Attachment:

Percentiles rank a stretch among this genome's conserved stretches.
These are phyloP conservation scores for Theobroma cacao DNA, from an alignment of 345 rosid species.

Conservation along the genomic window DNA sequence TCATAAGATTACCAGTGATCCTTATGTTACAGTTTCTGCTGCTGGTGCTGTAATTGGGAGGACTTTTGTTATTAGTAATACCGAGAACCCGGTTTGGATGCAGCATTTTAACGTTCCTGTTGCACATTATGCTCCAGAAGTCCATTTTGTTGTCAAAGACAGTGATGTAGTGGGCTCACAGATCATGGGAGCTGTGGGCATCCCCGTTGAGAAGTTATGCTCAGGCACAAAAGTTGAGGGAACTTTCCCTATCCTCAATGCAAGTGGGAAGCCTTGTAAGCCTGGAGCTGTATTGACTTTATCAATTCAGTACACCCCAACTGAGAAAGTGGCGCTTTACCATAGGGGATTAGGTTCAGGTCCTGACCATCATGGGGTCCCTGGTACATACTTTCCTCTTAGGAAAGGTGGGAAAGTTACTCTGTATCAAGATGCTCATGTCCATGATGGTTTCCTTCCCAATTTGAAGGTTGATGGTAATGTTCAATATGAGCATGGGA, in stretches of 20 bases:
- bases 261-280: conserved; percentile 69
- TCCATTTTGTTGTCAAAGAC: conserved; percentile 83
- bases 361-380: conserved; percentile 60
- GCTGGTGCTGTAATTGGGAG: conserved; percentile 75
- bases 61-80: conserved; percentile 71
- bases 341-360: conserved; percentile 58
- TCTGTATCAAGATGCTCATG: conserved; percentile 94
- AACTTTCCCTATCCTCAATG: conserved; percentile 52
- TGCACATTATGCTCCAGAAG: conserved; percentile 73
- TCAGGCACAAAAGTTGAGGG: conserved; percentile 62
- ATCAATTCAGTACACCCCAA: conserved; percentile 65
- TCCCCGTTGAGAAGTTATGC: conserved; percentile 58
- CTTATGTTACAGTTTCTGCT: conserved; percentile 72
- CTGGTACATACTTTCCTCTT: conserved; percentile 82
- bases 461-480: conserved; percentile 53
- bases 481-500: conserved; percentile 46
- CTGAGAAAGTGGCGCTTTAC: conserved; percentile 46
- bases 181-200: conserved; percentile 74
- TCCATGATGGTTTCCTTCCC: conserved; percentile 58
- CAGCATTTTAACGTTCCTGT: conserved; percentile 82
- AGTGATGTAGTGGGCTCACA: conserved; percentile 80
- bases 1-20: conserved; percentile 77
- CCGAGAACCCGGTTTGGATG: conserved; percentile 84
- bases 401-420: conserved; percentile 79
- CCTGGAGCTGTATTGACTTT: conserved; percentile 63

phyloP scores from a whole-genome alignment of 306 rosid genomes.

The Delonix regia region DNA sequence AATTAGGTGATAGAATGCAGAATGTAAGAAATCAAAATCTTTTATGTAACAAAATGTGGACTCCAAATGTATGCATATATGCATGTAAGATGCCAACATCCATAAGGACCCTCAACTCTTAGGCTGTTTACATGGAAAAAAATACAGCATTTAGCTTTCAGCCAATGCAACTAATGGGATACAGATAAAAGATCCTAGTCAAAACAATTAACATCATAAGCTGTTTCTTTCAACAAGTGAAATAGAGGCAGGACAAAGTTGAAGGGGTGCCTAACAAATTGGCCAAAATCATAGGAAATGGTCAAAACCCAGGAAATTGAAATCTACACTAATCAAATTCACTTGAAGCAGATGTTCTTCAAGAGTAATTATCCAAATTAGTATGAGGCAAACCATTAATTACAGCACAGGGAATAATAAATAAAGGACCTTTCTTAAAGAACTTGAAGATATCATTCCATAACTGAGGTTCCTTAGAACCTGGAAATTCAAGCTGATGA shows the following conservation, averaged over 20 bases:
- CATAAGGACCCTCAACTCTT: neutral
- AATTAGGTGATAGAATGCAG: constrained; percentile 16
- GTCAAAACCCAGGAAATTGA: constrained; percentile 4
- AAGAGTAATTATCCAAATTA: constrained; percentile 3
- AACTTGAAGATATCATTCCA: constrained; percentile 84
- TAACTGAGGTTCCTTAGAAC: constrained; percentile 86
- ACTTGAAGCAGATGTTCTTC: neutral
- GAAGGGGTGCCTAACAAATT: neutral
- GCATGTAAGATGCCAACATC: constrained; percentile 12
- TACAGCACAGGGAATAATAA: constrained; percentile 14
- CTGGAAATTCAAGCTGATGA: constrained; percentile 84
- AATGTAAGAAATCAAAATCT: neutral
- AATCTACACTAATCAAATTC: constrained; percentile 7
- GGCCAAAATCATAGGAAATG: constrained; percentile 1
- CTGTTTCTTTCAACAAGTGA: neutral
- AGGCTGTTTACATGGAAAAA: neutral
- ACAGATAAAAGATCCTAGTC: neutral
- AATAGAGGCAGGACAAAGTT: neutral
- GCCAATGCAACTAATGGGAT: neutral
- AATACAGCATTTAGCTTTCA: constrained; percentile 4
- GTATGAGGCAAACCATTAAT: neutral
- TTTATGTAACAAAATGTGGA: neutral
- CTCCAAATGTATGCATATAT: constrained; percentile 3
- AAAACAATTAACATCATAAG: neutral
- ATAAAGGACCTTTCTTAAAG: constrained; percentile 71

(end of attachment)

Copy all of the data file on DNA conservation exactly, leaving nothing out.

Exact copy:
Percentiles rank a stretch among this genome's conserved stretches.
These are phyloP conservation scores for Theobroma cacao DNA, from an alignment of 345 rosid species.

Conservation along the genomic window DNA sequence TCATAAGATTACCAGTGATCCTTATGTTACAGTTTCTGCTGCTGGTGCTGTAATTGGGAGGACTTTTGTTATTAGTAATACCGAGAACCCGGTTTGGATGCAGCATTTTAACGTTCCTGTTGCACATTATGCTCCAGAAGTCCATTTTGTTGTCAAAGACAGTGATGTAGTGGGCTCACAGATCATGGGAGCTGTGGGCATCCCCGTTGAGAAGTTATGCTCAGGCACAAAAGTTGAGGGAACTTTCCCTATCCTCAATGCAAGTGGGAAGCCTTGTAAGCCTGGAGCTGTATTGACTTTATCAATTCAGTACACCCCAACTGAGAAAGTGGCGCTTTACCATAGGGGATTAGGTTCAGGTCCTGACCATCATGGGGTCCCTGGTACATACTTTCCTCTTAGGAAAGGTGGGAAAGTTACTCTGTATCAAGATGCTCATGTCCATGATGGTTTCCTTCCCAATTTGAAGGTTGATGGTAATGTTCAATATGAGCATGGGA, in stretches of 20 bases:
- bases 261-280: conserved; percentile 69
- TCCATTTTGTTGTCAAAGAC: conserved; percentile 83
- bases 361-380: conserved; percentile 60
- GCTGGTGCTGTAATTGGGAG: conserved; percentile 75
- bases 61-80: conserved; percentile 71
- bases 341-360: conserved; percentile 58
- TCTGTATCAAGATGCTCATG: conserved; percentile 94
- AACTTTCCCTATCCTCAATG: conserved; percentile 52
- TGCACATTATGCTCCAGAAG: conserved; percentile 73
- TCAGGCACAAAAGTTGAGGG: conserved; percentile 62
- ATCAATTCAGTACACCCCAA: conserved; percentile 65
- TCCCCGTTGAGAAGTTATGC: conserved; percentile 58
- CTTATGTTACAGTTTCTGCT: conserved; percentile 72
- CTGGTACATACTTTCCTCTT: conserved; percentile 82
- bases 461-480: conserved; percentile 53
- bases 481-500: conserved; percentile 46
- CTGAGAAAGTGGCGCTTTAC: conserved; percentile 46
- bases 181-200: conserved; percentile 74
- TCCATGATGGTTTCCTTCCC: conserved; percentile 58
- CAGCATTTTAACGTTCCTGT: conserved; percentile 82
- AGTGATGTAGTGGGCTCACA: conserved; percentile 80
- bases 1-20: conserved; percentile 77
- CCGAGAACCCGGTTTGGATG: conserved; percentile 84
- bases 401-420: conserved; percentile 79
- CCTGGAGCTGTATTGACTTT: conserved; percentile 63

phyloP scores from a whole-genome alignment of 306 rosid genomes.

The Delonix regia region DNA sequence AATTAGGTGATAGAATGCAGAATGTAAGAAATCAAAATCTTTTATGTAACAAAATGTGGACTCCAAATGTATGCATATATGCATGTAAGATGCCAACATCCATAAGGACCCTCAACTCTTAGGCTGTTTACATGGAAAAAAATACAGCATTTAGCTTTCAGCCAATGCAACTAATGGGATACAGATAAAAGATCCTAGTCAAAACAATTAACATCATAAGCTGTTTCTTTCAACAAGTGAAATAGAGGCAGGACAAAGTTGAAGGGGTGCCTAACAAATTGGCCAAAATCATAGGAAATGGTCAAAACCCAGGAAATTGAAATCTACACTAATCAAATTCACTTGAAGCAGATGTTCTTCAAGAGTAATTATCCAAATTAGTATGAGGCAAACCATTAATTACAGCACAGGGAATAATAAATAAAGGACCTTTCTTAAAGAACTTGAAGATATCATTCCATAACTGAGGTTCCTTAGAACCTGGAAATTCAAGCTGATGA shows the following conservation, averaged over 20 bases:
- CATAAGGACCCTCAACTCTT: neutral
- AATTAGGTGATAGAATGCAG: constrained; percentile 16
- GTCAAAACCCAGGAAATTGA: constrained; percentile 4
- AAGAGTAATTATCCAAATTA: constrained; percentile 3
- AACTTGAAGATATCATTCCA: constrained; percentile 84
- TAACTGAGGTTCCTTAGAAC: constrained; percentile 86
- ACTTGAAGCAGATGTTCTTC: neutral
- GAAGGGGTGCCTAACAAATT: neutral
- GCATGTAAGATGCCAACATC: constrained; percentile 12
- TACAGCACAGGGAATAATAA: constrained; percentile 14
- CTGGAAATTCAAGCTGATGA: constrained; percentile 84
- AATGTAAGAAATCAAAATCT: neutral
- AATCTACACTAATCAAATTC: constrained; percentile 7
- GGCCAAAATCATAGGAAATG: constrained; percentile 1
- CTGTTTCTTTCAACAAGTGA: neutral
- AGGCTGTTTACATGGAAAAA: neutral
- ACAGATAAAAGATCCTAGTC: neutral
- AATAGAGGCAGGACAAAGTT: neutral
- GCCAATGCAACTAATGGGAT: neutral
- AATACAGCATTTAGCTTTCA: constrained; percentile 4
- GTATGAGGCAAACCATTAAT: neutral
- TTTATGTAACAAAATGTGGA: neutral
- CTCCAAATGTATGCATATAT: constrained; percentile 3
- AAAACAATTAACATCATAAG: neutral
- ATAAAGGACCTTTCTTAAAG: constrained; percentile 71